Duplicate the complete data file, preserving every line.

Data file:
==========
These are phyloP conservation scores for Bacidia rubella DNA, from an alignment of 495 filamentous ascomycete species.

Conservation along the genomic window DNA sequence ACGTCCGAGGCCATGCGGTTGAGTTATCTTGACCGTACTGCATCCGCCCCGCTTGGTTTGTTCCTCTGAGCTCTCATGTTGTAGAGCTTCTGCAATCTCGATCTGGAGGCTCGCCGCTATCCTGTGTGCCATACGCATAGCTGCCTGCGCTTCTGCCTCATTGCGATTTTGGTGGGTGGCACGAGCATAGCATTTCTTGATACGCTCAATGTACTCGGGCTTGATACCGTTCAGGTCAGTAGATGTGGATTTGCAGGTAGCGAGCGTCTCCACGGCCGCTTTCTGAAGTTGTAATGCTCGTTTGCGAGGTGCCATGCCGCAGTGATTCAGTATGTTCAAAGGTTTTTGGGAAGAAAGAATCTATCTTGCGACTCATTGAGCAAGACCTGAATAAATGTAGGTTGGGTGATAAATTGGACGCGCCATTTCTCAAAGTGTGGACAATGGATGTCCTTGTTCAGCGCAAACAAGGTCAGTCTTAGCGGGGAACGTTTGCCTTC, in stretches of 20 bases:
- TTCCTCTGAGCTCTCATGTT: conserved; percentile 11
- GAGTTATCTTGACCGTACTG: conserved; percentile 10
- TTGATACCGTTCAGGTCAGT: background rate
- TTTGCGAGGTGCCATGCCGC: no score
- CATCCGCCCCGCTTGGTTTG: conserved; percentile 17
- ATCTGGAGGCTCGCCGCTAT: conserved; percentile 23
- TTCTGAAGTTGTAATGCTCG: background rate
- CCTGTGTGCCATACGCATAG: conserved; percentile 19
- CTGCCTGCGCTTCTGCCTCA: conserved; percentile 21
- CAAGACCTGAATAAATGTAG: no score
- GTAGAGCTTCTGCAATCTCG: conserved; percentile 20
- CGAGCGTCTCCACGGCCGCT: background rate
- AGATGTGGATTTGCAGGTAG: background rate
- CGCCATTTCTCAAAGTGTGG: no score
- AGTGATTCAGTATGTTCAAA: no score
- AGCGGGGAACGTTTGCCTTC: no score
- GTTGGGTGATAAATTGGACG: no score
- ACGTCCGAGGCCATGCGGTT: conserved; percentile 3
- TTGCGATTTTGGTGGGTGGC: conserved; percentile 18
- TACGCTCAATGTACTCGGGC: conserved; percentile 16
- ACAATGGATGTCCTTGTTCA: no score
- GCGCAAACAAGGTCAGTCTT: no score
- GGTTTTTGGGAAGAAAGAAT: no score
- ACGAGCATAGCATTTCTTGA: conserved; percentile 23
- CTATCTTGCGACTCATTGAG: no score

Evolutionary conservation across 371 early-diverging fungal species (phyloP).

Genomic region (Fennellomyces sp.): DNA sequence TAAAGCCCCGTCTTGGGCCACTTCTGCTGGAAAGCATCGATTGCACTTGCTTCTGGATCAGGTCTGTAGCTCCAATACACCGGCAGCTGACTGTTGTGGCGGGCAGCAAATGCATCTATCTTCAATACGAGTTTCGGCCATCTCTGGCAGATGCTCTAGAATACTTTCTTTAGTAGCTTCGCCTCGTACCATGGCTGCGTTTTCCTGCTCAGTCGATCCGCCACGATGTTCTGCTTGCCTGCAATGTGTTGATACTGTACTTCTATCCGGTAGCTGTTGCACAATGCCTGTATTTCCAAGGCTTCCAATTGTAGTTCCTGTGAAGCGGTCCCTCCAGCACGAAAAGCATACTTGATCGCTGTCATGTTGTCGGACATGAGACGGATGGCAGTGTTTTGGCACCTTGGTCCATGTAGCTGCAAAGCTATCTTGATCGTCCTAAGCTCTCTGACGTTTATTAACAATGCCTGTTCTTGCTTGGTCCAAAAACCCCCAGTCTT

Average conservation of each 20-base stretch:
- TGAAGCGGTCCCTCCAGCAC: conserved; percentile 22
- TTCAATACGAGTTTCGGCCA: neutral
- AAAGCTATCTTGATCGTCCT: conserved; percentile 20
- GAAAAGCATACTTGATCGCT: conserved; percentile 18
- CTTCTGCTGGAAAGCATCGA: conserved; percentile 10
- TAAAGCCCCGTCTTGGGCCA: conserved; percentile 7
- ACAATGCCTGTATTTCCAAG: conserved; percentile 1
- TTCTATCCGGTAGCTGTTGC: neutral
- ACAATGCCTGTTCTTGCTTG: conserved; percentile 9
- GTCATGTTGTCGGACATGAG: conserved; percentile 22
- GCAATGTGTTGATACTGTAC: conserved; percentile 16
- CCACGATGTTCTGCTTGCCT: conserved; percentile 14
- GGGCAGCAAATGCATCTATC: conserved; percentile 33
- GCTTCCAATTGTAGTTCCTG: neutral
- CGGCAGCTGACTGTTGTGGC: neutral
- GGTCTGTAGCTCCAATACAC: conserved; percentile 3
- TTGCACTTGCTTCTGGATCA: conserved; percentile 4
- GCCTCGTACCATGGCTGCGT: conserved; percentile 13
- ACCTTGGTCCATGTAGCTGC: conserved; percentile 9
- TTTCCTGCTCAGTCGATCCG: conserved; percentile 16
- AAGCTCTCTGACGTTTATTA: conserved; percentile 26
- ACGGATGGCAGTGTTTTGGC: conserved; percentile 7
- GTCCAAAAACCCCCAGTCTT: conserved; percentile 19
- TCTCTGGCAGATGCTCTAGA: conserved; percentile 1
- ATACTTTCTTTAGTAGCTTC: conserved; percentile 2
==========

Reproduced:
These are phyloP conservation scores for Bacidia rubella DNA, from an alignment of 495 filamentous ascomycete species.

Conservation along the genomic window DNA sequence ACGTCCGAGGCCATGCGGTTGAGTTATCTTGACCGTACTGCATCCGCCCCGCTTGGTTTGTTCCTCTGAGCTCTCATGTTGTAGAGCTTCTGCAATCTCGATCTGGAGGCTCGCCGCTATCCTGTGTGCCATACGCATAGCTGCCTGCGCTTCTGCCTCATTGCGATTTTGGTGGGTGGCACGAGCATAGCATTTCTTGATACGCTCAATGTACTCGGGCTTGATACCGTTCAGGTCAGTAGATGTGGATTTGCAGGTAGCGAGCGTCTCCACGGCCGCTTTCTGAAGTTGTAATGCTCGTTTGCGAGGTGCCATGCCGCAGTGATTCAGTATGTTCAAAGGTTTTTGGGAAGAAAGAATCTATCTTGCGACTCATTGAGCAAGACCTGAATAAATGTAGGTTGGGTGATAAATTGGACGCGCCATTTCTCAAAGTGTGGACAATGGATGTCCTTGTTCAGCGCAAACAAGGTCAGTCTTAGCGGGGAACGTTTGCCTTC, in stretches of 20 bases:
- TTCCTCTGAGCTCTCATGTT: conserved; percentile 11
- GAGTTATCTTGACCGTACTG: conserved; percentile 10
- TTGATACCGTTCAGGTCAGT: background rate
- TTTGCGAGGTGCCATGCCGC: no score
- CATCCGCCCCGCTTGGTTTG: conserved; percentile 17
- ATCTGGAGGCTCGCCGCTAT: conserved; percentile 23
- TTCTGAAGTTGTAATGCTCG: background rate
- CCTGTGTGCCATACGCATAG: conserved; percentile 19
- CTGCCTGCGCTTCTGCCTCA: conserved; percentile 21
- CAAGACCTGAATAAATGTAG: no score
- GTAGAGCTTCTGCAATCTCG: conserved; percentile 20
- CGAGCGTCTCCACGGCCGCT: background rate
- AGATGTGGATTTGCAGGTAG: background rate
- CGCCATTTCTCAAAGTGTGG: no score
- AGTGATTCAGTATGTTCAAA: no score
- AGCGGGGAACGTTTGCCTTC: no score
- GTTGGGTGATAAATTGGACG: no score
- ACGTCCGAGGCCATGCGGTT: conserved; percentile 3
- TTGCGATTTTGGTGGGTGGC: conserved; percentile 18
- TACGCTCAATGTACTCGGGC: conserved; percentile 16
- ACAATGGATGTCCTTGTTCA: no score
- GCGCAAACAAGGTCAGTCTT: no score
- GGTTTTTGGGAAGAAAGAAT: no score
- ACGAGCATAGCATTTCTTGA: conserved; percentile 23
- CTATCTTGCGACTCATTGAG: no score

Evolutionary conservation across 371 early-diverging fungal species (phyloP).

Genomic region (Fennellomyces sp.): DNA sequence TAAAGCCCCGTCTTGGGCCACTTCTGCTGGAAAGCATCGATTGCACTTGCTTCTGGATCAGGTCTGTAGCTCCAATACACCGGCAGCTGACTGTTGTGGCGGGCAGCAAATGCATCTATCTTCAATACGAGTTTCGGCCATCTCTGGCAGATGCTCTAGAATACTTTCTTTAGTAGCTTCGCCTCGTACCATGGCTGCGTTTTCCTGCTCAGTCGATCCGCCACGATGTTCTGCTTGCCTGCAATGTGTTGATACTGTACTTCTATCCGGTAGCTGTTGCACAATGCCTGTATTTCCAAGGCTTCCAATTGTAGTTCCTGTGAAGCGGTCCCTCCAGCACGAAAAGCATACTTGATCGCTGTCATGTTGTCGGACATGAGACGGATGGCAGTGTTTTGGCACCTTGGTCCATGTAGCTGCAAAGCTATCTTGATCGTCCTAAGCTCTCTGACGTTTATTAACAATGCCTGTTCTTGCTTGGTCCAAAAACCCCCAGTCTT

Average conservation of each 20-base stretch:
- TGAAGCGGTCCCTCCAGCAC: conserved; percentile 22
- TTCAATACGAGTTTCGGCCA: neutral
- AAAGCTATCTTGATCGTCCT: conserved; percentile 20
- GAAAAGCATACTTGATCGCT: conserved; percentile 18
- CTTCTGCTGGAAAGCATCGA: conserved; percentile 10
- TAAAGCCCCGTCTTGGGCCA: conserved; percentile 7
- ACAATGCCTGTATTTCCAAG: conserved; percentile 1
- TTCTATCCGGTAGCTGTTGC: neutral
- ACAATGCCTGTTCTTGCTTG: conserved; percentile 9
- GTCATGTTGTCGGACATGAG: conserved; percentile 22
- GCAATGTGTTGATACTGTAC: conserved; percentile 16
- CCACGATGTTCTGCTTGCCT: conserved; percentile 14
- GGGCAGCAAATGCATCTATC: conserved; percentile 33
- GCTTCCAATTGTAGTTCCTG: neutral
- CGGCAGCTGACTGTTGTGGC: neutral
- GGTCTGTAGCTCCAATACAC: conserved; percentile 3
- TTGCACTTGCTTCTGGATCA: conserved; percentile 4
- GCCTCGTACCATGGCTGCGT: conserved; percentile 13
- ACCTTGGTCCATGTAGCTGC: conserved; percentile 9
- TTTCCTGCTCAGTCGATCCG: conserved; percentile 16
- AAGCTCTCTGACGTTTATTA: conserved; percentile 26
- ACGGATGGCAGTGTTTTGGC: conserved; percentile 7
- GTCCAAAAACCCCCAGTCTT: conserved; percentile 19
- TCTCTGGCAGATGCTCTAGA: conserved; percentile 1
- ATACTTTCTTTAGTAGCTTC: conserved; percentile 2